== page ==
Feature phones -– you know, those passé, non-OS handsets that account for a whopping 83 percent of the overall U.S. handset market -– are set to join their higher-end counterparts as viable vehicles for mobile applications. Carriers that have watched the app space explode are finally taking steps to make consuming mobile data easier for their customers with mid- and low-end phones. In just the last few weeks, for instance:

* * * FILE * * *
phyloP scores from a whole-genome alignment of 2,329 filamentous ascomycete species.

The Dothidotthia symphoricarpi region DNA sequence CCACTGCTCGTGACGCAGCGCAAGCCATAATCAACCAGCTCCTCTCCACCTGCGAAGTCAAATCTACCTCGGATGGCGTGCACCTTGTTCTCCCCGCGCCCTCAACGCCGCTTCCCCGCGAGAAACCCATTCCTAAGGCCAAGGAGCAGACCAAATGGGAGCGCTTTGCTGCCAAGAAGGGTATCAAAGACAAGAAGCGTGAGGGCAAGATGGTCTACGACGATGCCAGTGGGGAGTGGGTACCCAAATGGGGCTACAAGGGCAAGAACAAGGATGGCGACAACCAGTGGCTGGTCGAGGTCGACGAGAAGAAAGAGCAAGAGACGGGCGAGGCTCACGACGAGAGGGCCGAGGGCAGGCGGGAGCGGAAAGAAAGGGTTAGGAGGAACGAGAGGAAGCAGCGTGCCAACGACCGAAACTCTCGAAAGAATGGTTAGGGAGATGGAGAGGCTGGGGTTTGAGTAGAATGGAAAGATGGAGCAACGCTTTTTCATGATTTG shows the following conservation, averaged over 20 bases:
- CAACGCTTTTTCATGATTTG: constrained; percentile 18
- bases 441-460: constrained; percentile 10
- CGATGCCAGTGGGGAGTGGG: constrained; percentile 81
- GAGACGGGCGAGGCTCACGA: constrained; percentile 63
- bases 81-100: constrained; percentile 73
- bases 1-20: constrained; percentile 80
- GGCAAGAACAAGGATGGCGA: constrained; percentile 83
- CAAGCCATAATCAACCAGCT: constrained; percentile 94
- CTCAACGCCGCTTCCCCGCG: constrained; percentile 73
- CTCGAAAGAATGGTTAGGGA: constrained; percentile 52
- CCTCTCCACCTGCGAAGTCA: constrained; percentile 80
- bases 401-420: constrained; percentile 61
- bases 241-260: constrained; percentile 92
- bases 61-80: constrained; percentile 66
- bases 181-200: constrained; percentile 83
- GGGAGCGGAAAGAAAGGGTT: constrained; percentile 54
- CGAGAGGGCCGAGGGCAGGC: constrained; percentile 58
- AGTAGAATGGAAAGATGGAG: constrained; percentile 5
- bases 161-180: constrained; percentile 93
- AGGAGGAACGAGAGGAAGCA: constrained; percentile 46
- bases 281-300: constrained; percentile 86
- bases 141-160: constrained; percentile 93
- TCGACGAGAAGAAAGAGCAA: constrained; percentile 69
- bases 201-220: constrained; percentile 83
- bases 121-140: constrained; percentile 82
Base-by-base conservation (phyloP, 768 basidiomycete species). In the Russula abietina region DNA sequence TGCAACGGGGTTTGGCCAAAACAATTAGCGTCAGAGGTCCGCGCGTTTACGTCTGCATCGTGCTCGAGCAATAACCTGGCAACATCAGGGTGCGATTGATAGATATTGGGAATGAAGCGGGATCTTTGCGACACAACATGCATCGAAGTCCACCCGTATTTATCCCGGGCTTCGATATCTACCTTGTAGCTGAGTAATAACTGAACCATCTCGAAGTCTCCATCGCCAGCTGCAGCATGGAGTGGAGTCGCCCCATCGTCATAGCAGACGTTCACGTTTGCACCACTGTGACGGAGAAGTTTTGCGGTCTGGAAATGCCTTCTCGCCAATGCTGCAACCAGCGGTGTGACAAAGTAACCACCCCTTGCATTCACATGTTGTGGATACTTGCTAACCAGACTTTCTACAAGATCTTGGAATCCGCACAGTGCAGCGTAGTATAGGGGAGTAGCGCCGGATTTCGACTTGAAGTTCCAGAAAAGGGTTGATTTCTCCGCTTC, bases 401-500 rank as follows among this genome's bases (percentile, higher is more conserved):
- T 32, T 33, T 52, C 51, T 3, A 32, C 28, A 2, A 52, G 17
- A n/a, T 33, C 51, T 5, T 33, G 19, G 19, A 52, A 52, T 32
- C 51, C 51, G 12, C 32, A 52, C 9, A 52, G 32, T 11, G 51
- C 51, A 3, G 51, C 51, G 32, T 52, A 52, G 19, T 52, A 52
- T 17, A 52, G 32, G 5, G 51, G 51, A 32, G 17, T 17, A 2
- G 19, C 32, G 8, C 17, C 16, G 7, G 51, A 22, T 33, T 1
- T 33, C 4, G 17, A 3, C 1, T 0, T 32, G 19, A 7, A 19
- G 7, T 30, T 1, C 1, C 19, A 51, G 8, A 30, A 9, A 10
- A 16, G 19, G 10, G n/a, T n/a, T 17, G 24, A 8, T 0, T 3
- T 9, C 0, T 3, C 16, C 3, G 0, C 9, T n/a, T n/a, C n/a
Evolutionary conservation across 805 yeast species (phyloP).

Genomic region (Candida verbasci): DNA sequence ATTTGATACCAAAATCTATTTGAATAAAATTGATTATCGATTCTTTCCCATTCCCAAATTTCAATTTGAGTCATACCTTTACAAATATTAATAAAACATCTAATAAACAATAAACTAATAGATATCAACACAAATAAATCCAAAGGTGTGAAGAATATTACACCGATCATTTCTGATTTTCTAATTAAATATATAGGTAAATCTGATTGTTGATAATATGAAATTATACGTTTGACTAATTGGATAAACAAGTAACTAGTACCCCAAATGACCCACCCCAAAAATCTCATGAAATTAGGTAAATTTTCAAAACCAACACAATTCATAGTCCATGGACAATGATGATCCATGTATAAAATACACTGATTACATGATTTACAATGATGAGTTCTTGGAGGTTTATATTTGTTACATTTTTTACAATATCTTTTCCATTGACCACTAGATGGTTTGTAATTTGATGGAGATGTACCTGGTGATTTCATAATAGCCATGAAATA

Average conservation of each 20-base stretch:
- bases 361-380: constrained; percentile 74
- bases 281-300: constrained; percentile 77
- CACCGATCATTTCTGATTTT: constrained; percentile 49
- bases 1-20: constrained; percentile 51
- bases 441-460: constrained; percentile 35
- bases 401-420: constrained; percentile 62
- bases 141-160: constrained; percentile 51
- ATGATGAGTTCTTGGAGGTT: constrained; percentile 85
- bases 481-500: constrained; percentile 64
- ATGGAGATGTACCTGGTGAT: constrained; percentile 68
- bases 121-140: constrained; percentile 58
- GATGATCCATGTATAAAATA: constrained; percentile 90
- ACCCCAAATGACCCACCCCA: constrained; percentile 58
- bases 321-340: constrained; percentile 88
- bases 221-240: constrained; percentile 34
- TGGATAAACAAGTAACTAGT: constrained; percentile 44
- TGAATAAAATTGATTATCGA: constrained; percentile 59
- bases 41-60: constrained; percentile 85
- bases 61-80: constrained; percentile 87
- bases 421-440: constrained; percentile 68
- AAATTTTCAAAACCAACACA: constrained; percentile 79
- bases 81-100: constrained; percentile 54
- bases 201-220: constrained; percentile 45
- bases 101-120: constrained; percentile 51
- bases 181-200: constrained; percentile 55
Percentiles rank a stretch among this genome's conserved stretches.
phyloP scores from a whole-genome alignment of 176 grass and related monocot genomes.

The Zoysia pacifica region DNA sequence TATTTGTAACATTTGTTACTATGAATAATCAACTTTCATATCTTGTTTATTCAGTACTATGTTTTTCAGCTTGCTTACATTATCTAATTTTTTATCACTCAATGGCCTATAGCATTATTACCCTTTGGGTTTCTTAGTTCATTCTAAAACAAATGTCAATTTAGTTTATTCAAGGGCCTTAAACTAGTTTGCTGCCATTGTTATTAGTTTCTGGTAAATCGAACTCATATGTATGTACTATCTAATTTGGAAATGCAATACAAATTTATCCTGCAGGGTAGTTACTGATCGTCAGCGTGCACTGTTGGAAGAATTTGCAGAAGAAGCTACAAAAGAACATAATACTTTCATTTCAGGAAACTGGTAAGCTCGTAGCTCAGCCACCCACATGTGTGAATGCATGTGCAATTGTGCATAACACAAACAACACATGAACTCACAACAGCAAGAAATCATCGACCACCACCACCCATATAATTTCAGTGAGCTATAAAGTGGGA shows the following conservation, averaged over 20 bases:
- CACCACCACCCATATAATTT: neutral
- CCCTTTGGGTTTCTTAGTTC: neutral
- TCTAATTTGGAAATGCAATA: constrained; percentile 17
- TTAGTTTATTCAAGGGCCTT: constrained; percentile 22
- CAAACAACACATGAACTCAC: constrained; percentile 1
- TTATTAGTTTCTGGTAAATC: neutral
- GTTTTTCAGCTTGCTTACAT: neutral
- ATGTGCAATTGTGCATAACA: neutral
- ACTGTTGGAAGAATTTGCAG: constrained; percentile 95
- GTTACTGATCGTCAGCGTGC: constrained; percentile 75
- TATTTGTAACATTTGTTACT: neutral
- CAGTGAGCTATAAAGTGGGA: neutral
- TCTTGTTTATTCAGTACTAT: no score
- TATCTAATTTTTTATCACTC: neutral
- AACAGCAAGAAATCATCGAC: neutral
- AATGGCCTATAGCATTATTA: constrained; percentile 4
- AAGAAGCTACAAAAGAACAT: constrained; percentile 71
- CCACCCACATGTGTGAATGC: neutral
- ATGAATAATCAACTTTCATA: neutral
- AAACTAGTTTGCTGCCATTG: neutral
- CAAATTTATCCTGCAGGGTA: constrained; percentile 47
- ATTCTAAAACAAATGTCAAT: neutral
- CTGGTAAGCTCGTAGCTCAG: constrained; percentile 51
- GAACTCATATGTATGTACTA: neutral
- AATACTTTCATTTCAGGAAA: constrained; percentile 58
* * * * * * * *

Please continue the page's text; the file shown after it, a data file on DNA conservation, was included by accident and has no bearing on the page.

- GetJar has inked deals to place its catalog of feature phone apps to both Canadian operator Rogers and Sprint.
- AT&T introduced online services that are aimed at bringing smartphone-like functionality to features phones.
- Qualcomm said it will integrate both Opera Mini 5 and Opera Mobile 10 into the Brew mobile platform, which has non-smartphone partnerships with Verizon Wireless, Sprint, U.S. Cellular, and most recently, AT&T.